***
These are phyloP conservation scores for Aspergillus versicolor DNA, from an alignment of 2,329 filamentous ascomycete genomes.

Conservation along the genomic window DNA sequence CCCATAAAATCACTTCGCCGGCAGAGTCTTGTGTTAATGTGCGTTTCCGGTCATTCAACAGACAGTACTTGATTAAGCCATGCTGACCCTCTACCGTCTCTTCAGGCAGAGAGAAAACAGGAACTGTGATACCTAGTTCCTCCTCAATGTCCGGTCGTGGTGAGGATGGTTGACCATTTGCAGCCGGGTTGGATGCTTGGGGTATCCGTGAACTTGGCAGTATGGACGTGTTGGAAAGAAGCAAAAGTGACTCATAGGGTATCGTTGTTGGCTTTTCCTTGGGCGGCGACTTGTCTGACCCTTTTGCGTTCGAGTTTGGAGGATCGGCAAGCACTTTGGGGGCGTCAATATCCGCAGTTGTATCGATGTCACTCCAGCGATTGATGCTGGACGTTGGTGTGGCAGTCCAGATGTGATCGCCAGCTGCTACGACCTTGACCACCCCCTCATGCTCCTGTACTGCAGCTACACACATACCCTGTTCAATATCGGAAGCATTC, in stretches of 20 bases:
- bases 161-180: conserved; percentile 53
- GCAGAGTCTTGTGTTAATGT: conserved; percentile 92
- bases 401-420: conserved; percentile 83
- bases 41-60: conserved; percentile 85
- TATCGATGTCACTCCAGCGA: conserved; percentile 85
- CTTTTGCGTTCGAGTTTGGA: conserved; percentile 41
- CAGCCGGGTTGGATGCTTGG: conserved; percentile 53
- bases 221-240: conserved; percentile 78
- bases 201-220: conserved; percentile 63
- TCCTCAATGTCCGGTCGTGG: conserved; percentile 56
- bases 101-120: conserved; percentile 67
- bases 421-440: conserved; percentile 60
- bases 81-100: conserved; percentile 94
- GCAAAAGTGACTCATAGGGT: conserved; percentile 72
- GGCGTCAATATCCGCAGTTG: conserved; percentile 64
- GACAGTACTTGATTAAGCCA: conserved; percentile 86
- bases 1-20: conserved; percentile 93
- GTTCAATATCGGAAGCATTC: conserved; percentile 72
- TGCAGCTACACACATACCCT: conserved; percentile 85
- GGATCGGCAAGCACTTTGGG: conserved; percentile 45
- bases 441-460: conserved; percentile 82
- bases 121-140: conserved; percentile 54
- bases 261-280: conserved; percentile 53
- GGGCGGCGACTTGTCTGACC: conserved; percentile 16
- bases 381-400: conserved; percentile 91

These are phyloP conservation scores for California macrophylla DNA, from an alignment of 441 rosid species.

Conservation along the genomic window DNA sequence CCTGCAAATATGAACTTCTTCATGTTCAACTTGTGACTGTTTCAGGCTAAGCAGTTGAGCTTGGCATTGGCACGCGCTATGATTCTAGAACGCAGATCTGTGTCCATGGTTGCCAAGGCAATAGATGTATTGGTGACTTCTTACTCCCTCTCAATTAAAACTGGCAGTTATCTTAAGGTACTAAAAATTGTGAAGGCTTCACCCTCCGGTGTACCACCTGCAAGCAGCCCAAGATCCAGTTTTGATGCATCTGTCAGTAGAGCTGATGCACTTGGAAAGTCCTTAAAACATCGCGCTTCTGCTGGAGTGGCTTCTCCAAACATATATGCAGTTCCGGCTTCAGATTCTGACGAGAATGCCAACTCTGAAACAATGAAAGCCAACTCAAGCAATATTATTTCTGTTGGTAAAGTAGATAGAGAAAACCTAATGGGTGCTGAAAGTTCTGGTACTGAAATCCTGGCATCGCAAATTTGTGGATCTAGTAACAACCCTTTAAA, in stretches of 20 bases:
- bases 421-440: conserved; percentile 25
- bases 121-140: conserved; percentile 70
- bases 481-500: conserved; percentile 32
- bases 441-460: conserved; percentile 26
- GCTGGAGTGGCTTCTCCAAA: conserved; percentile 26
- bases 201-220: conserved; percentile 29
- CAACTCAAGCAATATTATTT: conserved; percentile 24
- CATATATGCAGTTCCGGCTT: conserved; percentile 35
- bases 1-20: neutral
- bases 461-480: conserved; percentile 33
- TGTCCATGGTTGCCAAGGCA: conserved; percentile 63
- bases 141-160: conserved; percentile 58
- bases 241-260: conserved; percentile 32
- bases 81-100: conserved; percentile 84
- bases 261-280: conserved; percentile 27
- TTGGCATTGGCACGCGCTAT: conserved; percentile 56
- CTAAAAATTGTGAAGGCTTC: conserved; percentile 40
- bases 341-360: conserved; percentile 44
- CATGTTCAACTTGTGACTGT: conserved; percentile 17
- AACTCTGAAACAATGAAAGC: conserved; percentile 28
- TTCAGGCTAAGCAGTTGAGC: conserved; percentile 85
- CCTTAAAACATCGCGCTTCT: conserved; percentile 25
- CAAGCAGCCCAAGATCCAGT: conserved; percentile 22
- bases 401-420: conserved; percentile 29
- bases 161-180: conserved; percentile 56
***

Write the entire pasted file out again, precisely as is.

These are phyloP conservation scores for Aspergillus versicolor DNA, from an alignment of 2,329 filamentous ascomycete genomes.

Conservation along the genomic window DNA sequence CCCATAAAATCACTTCGCCGGCAGAGTCTTGTGTTAATGTGCGTTTCCGGTCATTCAACAGACAGTACTTGATTAAGCCATGCTGACCCTCTACCGTCTCTTCAGGCAGAGAGAAAACAGGAACTGTGATACCTAGTTCCTCCTCAATGTCCGGTCGTGGTGAGGATGGTTGACCATTTGCAGCCGGGTTGGATGCTTGGGGTATCCGTGAACTTGGCAGTATGGACGTGTTGGAAAGAAGCAAAAGTGACTCATAGGGTATCGTTGTTGGCTTTTCCTTGGGCGGCGACTTGTCTGACCCTTTTGCGTTCGAGTTTGGAGGATCGGCAAGCACTTTGGGGGCGTCAATATCCGCAGTTGTATCGATGTCACTCCAGCGATTGATGCTGGACGTTGGTGTGGCAGTCCAGATGTGATCGCCAGCTGCTACGACCTTGACCACCCCCTCATGCTCCTGTACTGCAGCTACACACATACCCTGTTCAATATCGGAAGCATTC, in stretches of 20 bases:
- bases 161-180: conserved; percentile 53
- GCAGAGTCTTGTGTTAATGT: conserved; percentile 92
- bases 401-420: conserved; percentile 83
- bases 41-60: conserved; percentile 85
- TATCGATGTCACTCCAGCGA: conserved; percentile 85
- CTTTTGCGTTCGAGTTTGGA: conserved; percentile 41
- CAGCCGGGTTGGATGCTTGG: conserved; percentile 53
- bases 221-240: conserved; percentile 78
- bases 201-220: conserved; percentile 63
- TCCTCAATGTCCGGTCGTGG: conserved; percentile 56
- bases 101-120: conserved; percentile 67
- bases 421-440: conserved; percentile 60
- bases 81-100: conserved; percentile 94
- GCAAAAGTGACTCATAGGGT: conserved; percentile 72
- GGCGTCAATATCCGCAGTTG: conserved; percentile 64
- GACAGTACTTGATTAAGCCA: conserved; percentile 86
- bases 1-20: conserved; percentile 93
- GTTCAATATCGGAAGCATTC: conserved; percentile 72
- TGCAGCTACACACATACCCT: conserved; percentile 85
- GGATCGGCAAGCACTTTGGG: conserved; percentile 45
- bases 441-460: conserved; percentile 82
- bases 121-140: conserved; percentile 54
- bases 261-280: conserved; percentile 53
- GGGCGGCGACTTGTCTGACC: conserved; percentile 16
- bases 381-400: conserved; percentile 91

These are phyloP conservation scores for California macrophylla DNA, from an alignment of 441 rosid species.

Conservation along the genomic window DNA sequence CCTGCAAATATGAACTTCTTCATGTTCAACTTGTGACTGTTTCAGGCTAAGCAGTTGAGCTTGGCATTGGCACGCGCTATGATTCTAGAACGCAGATCTGTGTCCATGGTTGCCAAGGCAATAGATGTATTGGTGACTTCTTACTCCCTCTCAATTAAAACTGGCAGTTATCTTAAGGTACTAAAAATTGTGAAGGCTTCACCCTCCGGTGTACCACCTGCAAGCAGCCCAAGATCCAGTTTTGATGCATCTGTCAGTAGAGCTGATGCACTTGGAAAGTCCTTAAAACATCGCGCTTCTGCTGGAGTGGCTTCTCCAAACATATATGCAGTTCCGGCTTCAGATTCTGACGAGAATGCCAACTCTGAAACAATGAAAGCCAACTCAAGCAATATTATTTCTGTTGGTAAAGTAGATAGAGAAAACCTAATGGGTGCTGAAAGTTCTGGTACTGAAATCCTGGCATCGCAAATTTGTGGATCTAGTAACAACCCTTTAAA, in stretches of 20 bases:
- bases 421-440: conserved; percentile 25
- bases 121-140: conserved; percentile 70
- bases 481-500: conserved; percentile 32
- bases 441-460: conserved; percentile 26
- GCTGGAGTGGCTTCTCCAAA: conserved; percentile 26
- bases 201-220: conserved; percentile 29
- CAACTCAAGCAATATTATTT: conserved; percentile 24
- CATATATGCAGTTCCGGCTT: conserved; percentile 35
- bases 1-20: neutral
- bases 461-480: conserved; percentile 33
- TGTCCATGGTTGCCAAGGCA: conserved; percentile 63
- bases 141-160: conserved; percentile 58
- bases 241-260: conserved; percentile 32
- bases 81-100: conserved; percentile 84
- bases 261-280: conserved; percentile 27
- TTGGCATTGGCACGCGCTAT: conserved; percentile 56
- CTAAAAATTGTGAAGGCTTC: conserved; percentile 40
- bases 341-360: conserved; percentile 44
- CATGTTCAACTTGTGACTGT: conserved; percentile 17
- AACTCTGAAACAATGAAAGC: conserved; percentile 28
- TTCAGGCTAAGCAGTTGAGC: conserved; percentile 85
- CCTTAAAACATCGCGCTTCT: conserved; percentile 25
- CAAGCAGCCCAAGATCCAGT: conserved; percentile 22
- bases 401-420: conserved; percentile 29
- bases 161-180: conserved; percentile 56